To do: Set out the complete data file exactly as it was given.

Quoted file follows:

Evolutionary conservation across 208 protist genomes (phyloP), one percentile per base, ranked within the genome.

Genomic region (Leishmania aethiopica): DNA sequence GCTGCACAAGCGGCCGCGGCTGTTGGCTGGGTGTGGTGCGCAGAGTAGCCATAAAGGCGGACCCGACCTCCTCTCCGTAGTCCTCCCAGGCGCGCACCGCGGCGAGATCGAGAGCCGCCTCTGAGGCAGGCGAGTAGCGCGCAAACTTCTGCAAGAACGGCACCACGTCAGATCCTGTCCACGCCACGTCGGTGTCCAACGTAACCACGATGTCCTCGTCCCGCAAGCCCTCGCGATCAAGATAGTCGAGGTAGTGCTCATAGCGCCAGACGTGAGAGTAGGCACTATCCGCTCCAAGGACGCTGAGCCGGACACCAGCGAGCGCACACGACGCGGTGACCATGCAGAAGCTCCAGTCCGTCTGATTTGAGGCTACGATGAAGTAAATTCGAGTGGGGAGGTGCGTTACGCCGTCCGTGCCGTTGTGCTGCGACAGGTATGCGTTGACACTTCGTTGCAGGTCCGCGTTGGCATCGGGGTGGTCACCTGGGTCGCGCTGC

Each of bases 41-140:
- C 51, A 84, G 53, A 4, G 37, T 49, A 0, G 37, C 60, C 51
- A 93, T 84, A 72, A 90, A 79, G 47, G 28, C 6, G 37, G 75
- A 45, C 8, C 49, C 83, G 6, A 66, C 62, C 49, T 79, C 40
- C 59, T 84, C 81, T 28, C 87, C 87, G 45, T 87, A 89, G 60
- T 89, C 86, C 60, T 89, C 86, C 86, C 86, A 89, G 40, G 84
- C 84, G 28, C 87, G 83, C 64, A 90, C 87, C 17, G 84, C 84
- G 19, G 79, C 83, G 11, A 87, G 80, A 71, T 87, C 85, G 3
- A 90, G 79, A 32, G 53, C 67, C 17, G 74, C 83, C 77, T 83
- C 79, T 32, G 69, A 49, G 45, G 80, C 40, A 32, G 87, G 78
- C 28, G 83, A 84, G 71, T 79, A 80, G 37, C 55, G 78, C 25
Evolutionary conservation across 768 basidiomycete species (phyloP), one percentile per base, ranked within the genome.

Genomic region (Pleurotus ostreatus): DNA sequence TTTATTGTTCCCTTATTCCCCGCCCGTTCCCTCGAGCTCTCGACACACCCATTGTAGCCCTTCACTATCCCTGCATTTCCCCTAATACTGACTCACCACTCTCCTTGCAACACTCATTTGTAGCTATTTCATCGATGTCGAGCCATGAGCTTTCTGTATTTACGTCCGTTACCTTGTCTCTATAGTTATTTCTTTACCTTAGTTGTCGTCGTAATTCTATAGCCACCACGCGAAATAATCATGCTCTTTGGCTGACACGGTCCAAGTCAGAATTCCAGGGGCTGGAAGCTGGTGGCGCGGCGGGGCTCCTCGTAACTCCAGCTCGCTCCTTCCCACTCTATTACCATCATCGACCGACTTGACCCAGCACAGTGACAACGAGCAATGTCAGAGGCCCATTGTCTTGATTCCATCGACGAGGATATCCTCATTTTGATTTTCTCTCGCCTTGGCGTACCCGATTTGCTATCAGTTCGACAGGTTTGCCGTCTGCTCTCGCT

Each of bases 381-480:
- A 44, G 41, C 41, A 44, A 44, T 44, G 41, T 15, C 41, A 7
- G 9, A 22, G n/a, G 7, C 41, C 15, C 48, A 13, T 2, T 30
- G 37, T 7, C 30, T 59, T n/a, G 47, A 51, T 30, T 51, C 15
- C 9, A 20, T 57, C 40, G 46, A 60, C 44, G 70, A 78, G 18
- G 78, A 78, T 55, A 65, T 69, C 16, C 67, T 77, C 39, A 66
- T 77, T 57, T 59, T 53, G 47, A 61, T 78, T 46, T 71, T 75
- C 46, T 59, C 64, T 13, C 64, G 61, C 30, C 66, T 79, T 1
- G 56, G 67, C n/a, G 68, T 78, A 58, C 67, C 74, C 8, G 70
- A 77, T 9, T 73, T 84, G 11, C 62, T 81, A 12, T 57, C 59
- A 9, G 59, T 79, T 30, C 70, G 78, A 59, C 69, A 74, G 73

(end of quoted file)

Evolutionary conservation across 208 protist genomes (phyloP), one percentile per base, ranked within the genome.

Genomic region (Leishmania aethiopica): DNA sequence GCTGCACAAGCGGCCGCGGCTGTTGGCTGGGTGTGGTGCGCAGAGTAGCCATAAAGGCGGACCCGACCTCCTCTCCGTAGTCCTCCCAGGCGCGCACCGCGGCGAGATCGAGAGCCGCCTCTGAGGCAGGCGAGTAGCGCGCAAACTTCTGCAAGAACGGCACCACGTCAGATCCTGTCCACGCCACGTCGGTGTCCAACGTAACCACGATGTCCTCGTCCCGCAAGCCCTCGCGATCAAGATAGTCGAGGTAGTGCTCATAGCGCCAGACGTGAGAGTAGGCACTATCCGCTCCAAGGACGCTGAGCCGGACACCAGCGAGCGCACACGACGCGGTGACCATGCAGAAGCTCCAGTCCGTCTGATTTGAGGCTACGATGAAGTAAATTCGAGTGGGGAGGTGCGTTACGCCGTCCGTGCCGTTGTGCTGCGACAGGTATGCGTTGACACTTCGTTGCAGGTCCGCGTTGGCATCGGGGTGGTCACCTGGGTCGCGCTGC

Each of bases 41-140:
- C 51, A 84, G 53, A 4, G 37, T 49, A 0, G 37, C 60, C 51
- A 93, T 84, A 72, A 90, A 79, G 47, G 28, C 6, G 37, G 75
- A 45, C 8, C 49, C 83, G 6, A 66, C 62, C 49, T 79, C 40
- C 59, T 84, C 81, T 28, C 87, C 87, G 45, T 87, A 89, G 60
- T 89, C 86, C 60, T 89, C 86, C 86, C 86, A 89, G 40, G 84
- C 84, G 28, C 87, G 83, C 64, A 90, C 87, C 17, G 84, C 84
- G 19, G 79, C 83, G 11, A 87, G 80, A 71, T 87, C 85, G 3
- A 90, G 79, A 32, G 53, C 67, C 17, G 74, C 83, C 77, T 83
- C 79, T 32, G 69, A 49, G 45, G 80, C 40, A 32, G 87, G 78
- C 28, G 83, A 84, G 71, T 79, A 80, G 37, C 55, G 78, C 25
Evolutionary conservation across 768 basidiomycete species (phyloP), one percentile per base, ranked within the genome.

Genomic region (Pleurotus ostreatus): DNA sequence TTTATTGTTCCCTTATTCCCCGCCCGTTCCCTCGAGCTCTCGACACACCCATTGTAGCCCTTCACTATCCCTGCATTTCCCCTAATACTGACTCACCACTCTCCTTGCAACACTCATTTGTAGCTATTTCATCGATGTCGAGCCATGAGCTTTCTGTATTTACGTCCGTTACCTTGTCTCTATAGTTATTTCTTTACCTTAGTTGTCGTCGTAATTCTATAGCCACCACGCGAAATAATCATGCTCTTTGGCTGACACGGTCCAAGTCAGAATTCCAGGGGCTGGAAGCTGGTGGCGCGGCGGGGCTCCTCGTAACTCCAGCTCGCTCCTTCCCACTCTATTACCATCATCGACCGACTTGACCCAGCACAGTGACAACGAGCAATGTCAGAGGCCCATTGTCTTGATTCCATCGACGAGGATATCCTCATTTTGATTTTCTCTCGCCTTGGCGTACCCGATTTGCTATCAGTTCGACAGGTTTGCCGTCTGCTCTCGCT

Each of bases 381-480:
- A 44, G 41, C 41, A 44, A 44, T 44, G 41, T 15, C 41, A 7
- G 9, A 22, G n/a, G 7, C 41, C 15, C 48, A 13, T 2, T 30
- G 37, T 7, C 30, T 59, T n/a, G 47, A 51, T 30, T 51, C 15
- C 9, A 20, T 57, C 40, G 46, A 60, C 44, G 70, A 78, G 18
- G 78, A 78, T 55, A 65, T 69, C 16, C 67, T 77, C 39, A 66
- T 77, T 57, T 59, T 53, G 47, A 61, T 78, T 46, T 71, T 75
- C 46, T 59, C 64, T 13, C 64, G 61, C 30, C 66, T 79, T 1
- G 56, G 67, C n/a, G 68, T 78, A 58, C 67, C 74, C 8, G 70
- A 77, T 9, T 73, T 84, G 11, C 62, T 81, A 12, T 57, C 59
- A 9, G 59, T 79, T 30, C 70, G 78, A 59, C 69, A 74, G 73